Slickrock, Arches, and Sentinels–Utah’s Red Rocks

Last May 1st I hiked in Utah’s amazing Kodachrome Basin State Park. It’s time I shared this beautiful walk with you. The national parks in Utah are fantastic, but I was awed by the less crowded state parks. They offer such beauty with an up-close-and-personal feel. Today we’ll walk the 1.7 mile loop called Shakespeare Arch-Sentinel Trail. Come along into red rock country!

I expected lots of flowering cactus, but we are just a bit too early. They won’t bloom for another week or so. However, these are such interesting flowers with yellow centers that almost feel like plastic. Commonly called roughseed cryptantha (Cryptantha flavoculata), they are common across dry hillsides in many western states.

See them along with sage?

Continuing down the trail, the sandstone formations begin to rise above the Rocky Mountain junipers and pines.

Among the evergreens we find the Utah serviceberry (Amelanchier utahensis), although its flowers are already fading. This spreading shrub or small tree, sometimes reaching 15 feet, is in the Rose family. It produces a small fruit that is browsed by desert bighorn sheep, elk, mule deer, many birds, and domesticated livestock.

Oh my. Rounding the corner we get a grand view of Bryce Canyon National Park, its pink cliffs along the skyline. Bryce is called the forest of stone. We are actually viewing the top “step” of Grand Staircase-Escalante National Monument. The pink-colored rock is the top stair step, going to white, going to different shades of red and gray. An amazing  geologic staircase that extends either side of this picture stepping down until it reaches Lake Powell and the Grand Canyon. While we are on the topic, I have to make a political plea.

This is part of the grand landscape that the current administration in Washington has decided to open to oil/fracking/mining, undermining the Antiquities Act, usurping Native American’s sacred lands, and sabotaging Utah’s tourist industry. This insanity needs people like us to write letters, make calls, and donate to quality organizations initiating lawsuits that will hopefully keep the greed of the few from destroying our public lands, unique and irreplaceable. Once they are destroyed, they are gone forever.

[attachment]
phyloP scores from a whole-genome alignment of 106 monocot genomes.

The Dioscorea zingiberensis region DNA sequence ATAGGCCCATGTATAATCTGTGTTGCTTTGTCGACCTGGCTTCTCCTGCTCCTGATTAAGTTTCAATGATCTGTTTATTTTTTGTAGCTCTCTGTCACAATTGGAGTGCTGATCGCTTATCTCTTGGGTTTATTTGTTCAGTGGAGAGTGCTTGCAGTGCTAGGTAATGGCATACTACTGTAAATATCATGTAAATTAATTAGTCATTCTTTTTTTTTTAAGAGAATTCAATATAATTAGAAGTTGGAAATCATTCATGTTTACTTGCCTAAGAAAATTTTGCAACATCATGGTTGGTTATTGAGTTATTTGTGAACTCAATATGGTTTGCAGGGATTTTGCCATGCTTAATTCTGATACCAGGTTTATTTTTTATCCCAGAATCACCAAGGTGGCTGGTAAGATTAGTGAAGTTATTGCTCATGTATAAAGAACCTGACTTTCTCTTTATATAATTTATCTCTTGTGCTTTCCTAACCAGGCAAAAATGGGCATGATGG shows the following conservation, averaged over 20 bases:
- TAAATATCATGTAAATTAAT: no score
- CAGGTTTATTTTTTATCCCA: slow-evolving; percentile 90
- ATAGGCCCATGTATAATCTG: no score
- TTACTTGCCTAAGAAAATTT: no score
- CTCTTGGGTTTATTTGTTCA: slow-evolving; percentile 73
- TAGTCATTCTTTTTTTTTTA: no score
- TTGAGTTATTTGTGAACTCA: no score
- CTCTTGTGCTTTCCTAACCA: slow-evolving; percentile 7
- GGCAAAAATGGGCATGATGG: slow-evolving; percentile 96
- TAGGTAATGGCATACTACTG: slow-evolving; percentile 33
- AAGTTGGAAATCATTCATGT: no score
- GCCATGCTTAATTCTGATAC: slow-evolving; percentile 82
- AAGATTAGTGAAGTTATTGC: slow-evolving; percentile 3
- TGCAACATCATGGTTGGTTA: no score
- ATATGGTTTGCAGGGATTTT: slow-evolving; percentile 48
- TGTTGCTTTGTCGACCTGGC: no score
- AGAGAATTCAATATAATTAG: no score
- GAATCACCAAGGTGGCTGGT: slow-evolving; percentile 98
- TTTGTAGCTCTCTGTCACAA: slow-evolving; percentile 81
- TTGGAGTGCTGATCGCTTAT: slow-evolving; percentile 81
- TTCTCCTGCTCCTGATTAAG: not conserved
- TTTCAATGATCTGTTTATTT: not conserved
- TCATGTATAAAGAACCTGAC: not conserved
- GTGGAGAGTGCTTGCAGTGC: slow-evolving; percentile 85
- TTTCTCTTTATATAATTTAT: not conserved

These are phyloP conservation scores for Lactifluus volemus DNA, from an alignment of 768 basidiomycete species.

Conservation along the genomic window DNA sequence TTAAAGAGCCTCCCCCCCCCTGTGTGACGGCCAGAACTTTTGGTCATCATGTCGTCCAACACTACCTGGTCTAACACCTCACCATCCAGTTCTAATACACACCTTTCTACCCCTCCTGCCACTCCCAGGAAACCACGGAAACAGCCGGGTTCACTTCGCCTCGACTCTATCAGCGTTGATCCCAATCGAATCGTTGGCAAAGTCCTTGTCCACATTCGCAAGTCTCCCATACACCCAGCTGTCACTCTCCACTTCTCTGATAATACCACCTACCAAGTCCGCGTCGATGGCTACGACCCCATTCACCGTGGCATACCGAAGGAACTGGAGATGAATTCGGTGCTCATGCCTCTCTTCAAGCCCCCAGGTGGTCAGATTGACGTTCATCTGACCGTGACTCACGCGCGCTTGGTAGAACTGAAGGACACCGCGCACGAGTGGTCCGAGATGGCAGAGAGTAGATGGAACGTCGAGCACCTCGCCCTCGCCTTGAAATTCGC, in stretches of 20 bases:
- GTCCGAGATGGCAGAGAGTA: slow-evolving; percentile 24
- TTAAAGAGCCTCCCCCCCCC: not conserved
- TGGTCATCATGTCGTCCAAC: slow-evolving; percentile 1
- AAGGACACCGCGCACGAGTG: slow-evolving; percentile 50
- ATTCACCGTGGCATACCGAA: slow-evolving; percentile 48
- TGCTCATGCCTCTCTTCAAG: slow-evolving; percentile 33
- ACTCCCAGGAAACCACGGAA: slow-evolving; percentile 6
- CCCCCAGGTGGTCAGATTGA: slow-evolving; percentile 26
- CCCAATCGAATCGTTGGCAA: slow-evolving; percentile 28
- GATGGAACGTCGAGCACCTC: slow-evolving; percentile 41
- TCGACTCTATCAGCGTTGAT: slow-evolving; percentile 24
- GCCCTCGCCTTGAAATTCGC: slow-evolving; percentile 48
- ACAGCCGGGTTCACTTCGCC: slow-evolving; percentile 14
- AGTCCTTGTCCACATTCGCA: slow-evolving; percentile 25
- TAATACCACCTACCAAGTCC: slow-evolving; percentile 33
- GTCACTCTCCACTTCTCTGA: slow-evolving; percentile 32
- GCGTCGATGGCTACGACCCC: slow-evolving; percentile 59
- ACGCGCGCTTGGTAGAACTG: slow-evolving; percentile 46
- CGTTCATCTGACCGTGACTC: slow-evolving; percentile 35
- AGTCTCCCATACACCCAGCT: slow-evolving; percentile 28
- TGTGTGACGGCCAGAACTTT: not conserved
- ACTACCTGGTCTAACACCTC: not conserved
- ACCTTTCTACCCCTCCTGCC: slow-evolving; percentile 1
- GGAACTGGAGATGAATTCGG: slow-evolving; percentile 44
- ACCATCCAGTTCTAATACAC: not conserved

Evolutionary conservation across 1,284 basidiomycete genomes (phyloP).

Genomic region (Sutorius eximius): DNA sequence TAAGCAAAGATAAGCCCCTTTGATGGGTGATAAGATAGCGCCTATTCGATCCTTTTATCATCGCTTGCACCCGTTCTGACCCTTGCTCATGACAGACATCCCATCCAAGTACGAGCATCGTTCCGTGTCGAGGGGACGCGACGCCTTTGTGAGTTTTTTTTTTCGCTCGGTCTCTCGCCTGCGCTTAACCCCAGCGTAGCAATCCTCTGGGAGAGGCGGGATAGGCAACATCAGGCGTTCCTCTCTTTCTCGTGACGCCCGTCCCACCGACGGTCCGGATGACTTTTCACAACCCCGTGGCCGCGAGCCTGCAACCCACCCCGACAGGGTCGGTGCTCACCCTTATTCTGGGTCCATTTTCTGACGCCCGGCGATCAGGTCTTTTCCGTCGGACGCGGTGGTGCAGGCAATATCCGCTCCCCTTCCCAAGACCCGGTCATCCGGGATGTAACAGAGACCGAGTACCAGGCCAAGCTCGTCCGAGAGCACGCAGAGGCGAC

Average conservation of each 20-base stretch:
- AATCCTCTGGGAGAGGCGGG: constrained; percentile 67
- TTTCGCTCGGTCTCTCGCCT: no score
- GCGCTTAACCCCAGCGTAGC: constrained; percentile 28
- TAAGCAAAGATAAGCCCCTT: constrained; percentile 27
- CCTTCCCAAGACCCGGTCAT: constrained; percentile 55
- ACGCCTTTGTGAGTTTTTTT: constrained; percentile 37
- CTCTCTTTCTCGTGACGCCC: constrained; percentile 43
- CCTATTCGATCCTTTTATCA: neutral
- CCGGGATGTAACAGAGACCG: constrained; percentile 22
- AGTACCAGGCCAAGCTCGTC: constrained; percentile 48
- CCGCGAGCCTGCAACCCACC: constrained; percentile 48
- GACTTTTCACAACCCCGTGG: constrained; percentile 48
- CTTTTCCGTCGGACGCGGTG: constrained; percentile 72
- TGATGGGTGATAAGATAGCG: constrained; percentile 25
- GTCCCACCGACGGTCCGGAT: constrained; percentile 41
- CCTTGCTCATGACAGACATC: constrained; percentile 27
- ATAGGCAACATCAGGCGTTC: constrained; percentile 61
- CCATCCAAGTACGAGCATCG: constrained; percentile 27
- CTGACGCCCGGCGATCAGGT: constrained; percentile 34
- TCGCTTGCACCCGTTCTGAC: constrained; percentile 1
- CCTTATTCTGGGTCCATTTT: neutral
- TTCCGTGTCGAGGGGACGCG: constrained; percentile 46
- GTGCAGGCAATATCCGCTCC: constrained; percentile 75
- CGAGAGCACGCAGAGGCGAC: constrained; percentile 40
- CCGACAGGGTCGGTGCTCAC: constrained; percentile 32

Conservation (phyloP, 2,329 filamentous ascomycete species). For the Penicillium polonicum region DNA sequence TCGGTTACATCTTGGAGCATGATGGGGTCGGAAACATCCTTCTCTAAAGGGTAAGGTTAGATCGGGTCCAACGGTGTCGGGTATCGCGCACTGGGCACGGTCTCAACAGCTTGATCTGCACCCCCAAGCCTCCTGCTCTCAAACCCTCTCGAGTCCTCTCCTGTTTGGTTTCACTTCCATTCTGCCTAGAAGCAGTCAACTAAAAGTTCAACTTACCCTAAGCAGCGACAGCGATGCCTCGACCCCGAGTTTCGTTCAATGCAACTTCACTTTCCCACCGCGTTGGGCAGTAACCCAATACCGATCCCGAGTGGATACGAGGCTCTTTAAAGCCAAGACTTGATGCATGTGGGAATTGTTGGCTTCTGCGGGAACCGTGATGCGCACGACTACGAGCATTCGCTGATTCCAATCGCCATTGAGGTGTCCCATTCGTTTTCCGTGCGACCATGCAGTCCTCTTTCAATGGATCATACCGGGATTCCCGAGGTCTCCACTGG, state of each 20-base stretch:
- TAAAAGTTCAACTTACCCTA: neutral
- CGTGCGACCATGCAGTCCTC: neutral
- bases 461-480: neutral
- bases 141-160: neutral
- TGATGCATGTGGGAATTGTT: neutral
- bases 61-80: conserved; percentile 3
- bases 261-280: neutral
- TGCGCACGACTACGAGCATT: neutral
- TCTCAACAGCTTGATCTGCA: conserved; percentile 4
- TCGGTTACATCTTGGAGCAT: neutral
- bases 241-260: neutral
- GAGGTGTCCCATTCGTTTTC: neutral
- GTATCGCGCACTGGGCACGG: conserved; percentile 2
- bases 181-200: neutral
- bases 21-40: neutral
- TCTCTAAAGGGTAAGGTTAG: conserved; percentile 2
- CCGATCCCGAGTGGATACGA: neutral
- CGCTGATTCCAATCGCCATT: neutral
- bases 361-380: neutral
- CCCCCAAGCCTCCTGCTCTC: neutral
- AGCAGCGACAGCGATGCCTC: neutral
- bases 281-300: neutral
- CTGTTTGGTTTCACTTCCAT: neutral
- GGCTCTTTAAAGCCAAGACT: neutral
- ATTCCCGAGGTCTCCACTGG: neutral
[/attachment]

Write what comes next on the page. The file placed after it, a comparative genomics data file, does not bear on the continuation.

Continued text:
I encourage you to explore the work of my favorite, EarthJustice. Also doing good work are the Environmental Defense Fund, The Wilderness Society, and Friends of the Earth. I’m sure there are many more you may want to share in the comments. High Country News is a nonprofit media organization investigating issues impacting the West through in-depth, high quality journalism. I’m not much for bringing up politics, but it is time to pay attention friends! The land you paid for is at risk, your source of water is at risk, and our amazingly unique parks, monuments, and forests are in severe jeopardy.

Nearby, to our southeast, is also Bears Ears National Monument. Trump just proudly announced an 85% reduction in size to accommodate more uranium, gas, and oil production. A toxic legacy that will last for generations. Those resources are now on Native American land, but through this action the land and/or leasing rights could be sold to the highest bidder with no return to the tribes. Now is the time to stand up like never before. Headlines tell only part of the story, it gets worse when looking at the details. This is no joke! That said, and thank you for staying with me, let’s continue our hike.

The trail’s sharp turn opens the view west. The bar shows Bryce Canyon National Park, the arrow Zion National Park. What a view!

Here is a relative of the roughseed cryptantha we saw earlier. The Mojave popcorn flower (Cryptantha Confertiflora) adds yellow highlights to the red landscape.

Estrada sandstone makes up much of the landscape in this area. We are atop the Colorado Plateau and the geology is gorgeous. Standing here our elevation is about 5,800 feet. That’s 1,000 feet higher than where I live in Montana. Take your walks slow when you come from the coasts, living near sea level. Every walk can be a huffer-puffer.